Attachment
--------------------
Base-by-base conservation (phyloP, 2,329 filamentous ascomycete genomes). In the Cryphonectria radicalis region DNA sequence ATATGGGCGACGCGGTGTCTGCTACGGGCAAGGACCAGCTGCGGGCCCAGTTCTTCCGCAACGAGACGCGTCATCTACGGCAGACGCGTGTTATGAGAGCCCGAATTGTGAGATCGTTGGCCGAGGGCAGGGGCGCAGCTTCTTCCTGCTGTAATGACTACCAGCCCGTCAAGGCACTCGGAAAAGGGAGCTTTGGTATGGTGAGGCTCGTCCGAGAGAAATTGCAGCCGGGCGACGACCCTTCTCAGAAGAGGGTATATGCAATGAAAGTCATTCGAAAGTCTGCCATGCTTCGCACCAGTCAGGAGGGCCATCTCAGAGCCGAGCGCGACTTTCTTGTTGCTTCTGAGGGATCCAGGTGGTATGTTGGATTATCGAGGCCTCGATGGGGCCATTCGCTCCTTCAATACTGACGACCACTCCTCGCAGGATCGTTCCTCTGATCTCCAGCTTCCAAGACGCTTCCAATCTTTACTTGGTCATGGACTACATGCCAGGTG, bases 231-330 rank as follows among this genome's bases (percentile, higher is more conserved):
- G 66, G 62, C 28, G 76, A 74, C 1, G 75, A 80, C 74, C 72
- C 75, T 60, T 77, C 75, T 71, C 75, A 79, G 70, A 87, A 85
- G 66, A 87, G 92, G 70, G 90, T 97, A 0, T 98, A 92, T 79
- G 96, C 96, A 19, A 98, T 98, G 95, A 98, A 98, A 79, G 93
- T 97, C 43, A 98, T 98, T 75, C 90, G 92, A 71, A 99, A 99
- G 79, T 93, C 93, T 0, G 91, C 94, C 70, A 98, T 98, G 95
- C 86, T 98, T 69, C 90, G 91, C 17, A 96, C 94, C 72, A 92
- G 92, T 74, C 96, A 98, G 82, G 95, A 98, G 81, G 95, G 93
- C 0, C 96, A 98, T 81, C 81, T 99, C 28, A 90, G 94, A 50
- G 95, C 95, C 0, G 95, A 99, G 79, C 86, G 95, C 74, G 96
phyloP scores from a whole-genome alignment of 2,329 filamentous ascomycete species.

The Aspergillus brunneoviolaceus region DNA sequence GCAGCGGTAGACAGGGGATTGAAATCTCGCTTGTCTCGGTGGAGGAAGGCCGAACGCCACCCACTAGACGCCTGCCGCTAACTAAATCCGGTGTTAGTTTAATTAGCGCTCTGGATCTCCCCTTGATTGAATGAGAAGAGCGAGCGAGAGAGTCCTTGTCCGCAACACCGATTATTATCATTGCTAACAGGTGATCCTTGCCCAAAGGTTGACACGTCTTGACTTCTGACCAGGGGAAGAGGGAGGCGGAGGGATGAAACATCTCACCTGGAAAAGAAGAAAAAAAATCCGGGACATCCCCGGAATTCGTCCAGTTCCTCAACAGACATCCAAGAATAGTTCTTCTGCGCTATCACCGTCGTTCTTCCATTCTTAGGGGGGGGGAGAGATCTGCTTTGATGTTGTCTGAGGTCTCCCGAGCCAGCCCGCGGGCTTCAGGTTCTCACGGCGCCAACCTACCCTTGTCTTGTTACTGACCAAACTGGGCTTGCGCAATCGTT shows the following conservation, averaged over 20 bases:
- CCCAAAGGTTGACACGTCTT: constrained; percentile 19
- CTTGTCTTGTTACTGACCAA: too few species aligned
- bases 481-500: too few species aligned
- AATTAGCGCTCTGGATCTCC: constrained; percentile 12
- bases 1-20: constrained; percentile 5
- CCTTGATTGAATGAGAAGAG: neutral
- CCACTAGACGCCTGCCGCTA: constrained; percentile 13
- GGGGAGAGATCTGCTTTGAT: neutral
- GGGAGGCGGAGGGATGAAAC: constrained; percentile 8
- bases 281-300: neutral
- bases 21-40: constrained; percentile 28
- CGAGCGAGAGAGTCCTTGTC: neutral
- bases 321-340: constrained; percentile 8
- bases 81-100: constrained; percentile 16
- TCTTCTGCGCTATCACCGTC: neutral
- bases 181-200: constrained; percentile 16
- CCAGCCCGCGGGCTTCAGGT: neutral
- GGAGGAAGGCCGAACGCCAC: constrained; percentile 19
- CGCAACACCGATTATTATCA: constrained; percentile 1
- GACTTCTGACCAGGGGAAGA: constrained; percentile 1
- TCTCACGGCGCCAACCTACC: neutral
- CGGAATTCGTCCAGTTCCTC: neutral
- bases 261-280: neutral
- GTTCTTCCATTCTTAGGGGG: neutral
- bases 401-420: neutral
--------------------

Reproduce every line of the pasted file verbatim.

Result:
Base-by-base conservation (phyloP, 2,329 filamentous ascomycete genomes). In the Cryphonectria radicalis region DNA sequence ATATGGGCGACGCGGTGTCTGCTACGGGCAAGGACCAGCTGCGGGCCCAGTTCTTCCGCAACGAGACGCGTCATCTACGGCAGACGCGTGTTATGAGAGCCCGAATTGTGAGATCGTTGGCCGAGGGCAGGGGCGCAGCTTCTTCCTGCTGTAATGACTACCAGCCCGTCAAGGCACTCGGAAAAGGGAGCTTTGGTATGGTGAGGCTCGTCCGAGAGAAATTGCAGCCGGGCGACGACCCTTCTCAGAAGAGGGTATATGCAATGAAAGTCATTCGAAAGTCTGCCATGCTTCGCACCAGTCAGGAGGGCCATCTCAGAGCCGAGCGCGACTTTCTTGTTGCTTCTGAGGGATCCAGGTGGTATGTTGGATTATCGAGGCCTCGATGGGGCCATTCGCTCCTTCAATACTGACGACCACTCCTCGCAGGATCGTTCCTCTGATCTCCAGCTTCCAAGACGCTTCCAATCTTTACTTGGTCATGGACTACATGCCAGGTG, bases 231-330 rank as follows among this genome's bases (percentile, higher is more conserved):
- G 66, G 62, C 28, G 76, A 74, C 1, G 75, A 80, C 74, C 72
- C 75, T 60, T 77, C 75, T 71, C 75, A 79, G 70, A 87, A 85
- G 66, A 87, G 92, G 70, G 90, T 97, A 0, T 98, A 92, T 79
- G 96, C 96, A 19, A 98, T 98, G 95, A 98, A 98, A 79, G 93
- T 97, C 43, A 98, T 98, T 75, C 90, G 92, A 71, A 99, A 99
- G 79, T 93, C 93, T 0, G 91, C 94, C 70, A 98, T 98, G 95
- C 86, T 98, T 69, C 90, G 91, C 17, A 96, C 94, C 72, A 92
- G 92, T 74, C 96, A 98, G 82, G 95, A 98, G 81, G 95, G 93
- C 0, C 96, A 98, T 81, C 81, T 99, C 28, A 90, G 94, A 50
- G 95, C 95, C 0, G 95, A 99, G 79, C 86, G 95, C 74, G 96
phyloP scores from a whole-genome alignment of 2,329 filamentous ascomycete species.

The Aspergillus brunneoviolaceus region DNA sequence GCAGCGGTAGACAGGGGATTGAAATCTCGCTTGTCTCGGTGGAGGAAGGCCGAACGCCACCCACTAGACGCCTGCCGCTAACTAAATCCGGTGTTAGTTTAATTAGCGCTCTGGATCTCCCCTTGATTGAATGAGAAGAGCGAGCGAGAGAGTCCTTGTCCGCAACACCGATTATTATCATTGCTAACAGGTGATCCTTGCCCAAAGGTTGACACGTCTTGACTTCTGACCAGGGGAAGAGGGAGGCGGAGGGATGAAACATCTCACCTGGAAAAGAAGAAAAAAAATCCGGGACATCCCCGGAATTCGTCCAGTTCCTCAACAGACATCCAAGAATAGTTCTTCTGCGCTATCACCGTCGTTCTTCCATTCTTAGGGGGGGGGAGAGATCTGCTTTGATGTTGTCTGAGGTCTCCCGAGCCAGCCCGCGGGCTTCAGGTTCTCACGGCGCCAACCTACCCTTGTCTTGTTACTGACCAAACTGGGCTTGCGCAATCGTT shows the following conservation, averaged over 20 bases:
- CCCAAAGGTTGACACGTCTT: constrained; percentile 19
- CTTGTCTTGTTACTGACCAA: too few species aligned
- bases 481-500: too few species aligned
- AATTAGCGCTCTGGATCTCC: constrained; percentile 12
- bases 1-20: constrained; percentile 5
- CCTTGATTGAATGAGAAGAG: neutral
- CCACTAGACGCCTGCCGCTA: constrained; percentile 13
- GGGGAGAGATCTGCTTTGAT: neutral
- GGGAGGCGGAGGGATGAAAC: constrained; percentile 8
- bases 281-300: neutral
- bases 21-40: constrained; percentile 28
- CGAGCGAGAGAGTCCTTGTC: neutral
- bases 321-340: constrained; percentile 8
- bases 81-100: constrained; percentile 16
- TCTTCTGCGCTATCACCGTC: neutral
- bases 181-200: constrained; percentile 16
- CCAGCCCGCGGGCTTCAGGT: neutral
- GGAGGAAGGCCGAACGCCAC: constrained; percentile 19
- CGCAACACCGATTATTATCA: constrained; percentile 1
- GACTTCTGACCAGGGGAAGA: constrained; percentile 1
- TCTCACGGCGCCAACCTACC: neutral
- CGGAATTCGTCCAGTTCCTC: neutral
- bases 261-280: neutral
- GTTCTTCCATTCTTAGGGGG: neutral
- bases 401-420: neutral